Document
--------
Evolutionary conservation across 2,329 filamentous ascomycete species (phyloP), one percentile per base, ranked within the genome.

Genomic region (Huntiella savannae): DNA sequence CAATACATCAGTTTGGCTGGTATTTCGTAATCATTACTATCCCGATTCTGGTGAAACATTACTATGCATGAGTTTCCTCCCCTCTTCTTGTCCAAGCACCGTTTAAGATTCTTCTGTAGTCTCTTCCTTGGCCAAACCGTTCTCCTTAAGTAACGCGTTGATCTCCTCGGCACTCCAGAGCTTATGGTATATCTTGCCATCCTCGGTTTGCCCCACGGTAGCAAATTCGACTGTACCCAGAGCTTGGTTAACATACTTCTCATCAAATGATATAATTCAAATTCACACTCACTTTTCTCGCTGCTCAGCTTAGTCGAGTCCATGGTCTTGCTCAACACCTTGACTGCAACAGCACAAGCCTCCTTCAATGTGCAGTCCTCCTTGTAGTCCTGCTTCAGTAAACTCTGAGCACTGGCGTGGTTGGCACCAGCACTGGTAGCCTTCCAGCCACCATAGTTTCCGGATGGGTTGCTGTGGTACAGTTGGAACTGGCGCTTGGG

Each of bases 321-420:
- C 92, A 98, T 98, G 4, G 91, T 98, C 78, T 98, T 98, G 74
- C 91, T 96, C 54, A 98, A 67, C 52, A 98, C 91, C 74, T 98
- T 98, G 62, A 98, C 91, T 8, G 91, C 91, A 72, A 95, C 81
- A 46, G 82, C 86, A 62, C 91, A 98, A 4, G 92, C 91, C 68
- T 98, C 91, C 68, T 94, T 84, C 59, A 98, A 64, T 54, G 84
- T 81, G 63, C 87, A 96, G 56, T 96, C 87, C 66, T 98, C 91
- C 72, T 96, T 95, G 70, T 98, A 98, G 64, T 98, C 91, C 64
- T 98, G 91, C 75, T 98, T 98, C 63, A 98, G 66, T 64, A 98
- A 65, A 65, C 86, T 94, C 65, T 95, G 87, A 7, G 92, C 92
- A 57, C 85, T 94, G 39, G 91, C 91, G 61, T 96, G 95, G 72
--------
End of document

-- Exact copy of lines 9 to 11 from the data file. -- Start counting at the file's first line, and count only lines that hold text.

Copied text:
- T 81, G 63, C 87, A 96, G 56, T 96, C 87, C 66, T 98, C 91
- C 72, T 96, T 95, G 70, T 98, A 98, G 64, T 98, C 91, C 64
- T 98, G 91, C 75, T 98, T 98, C 63, A 98, G 66, T 64, A 98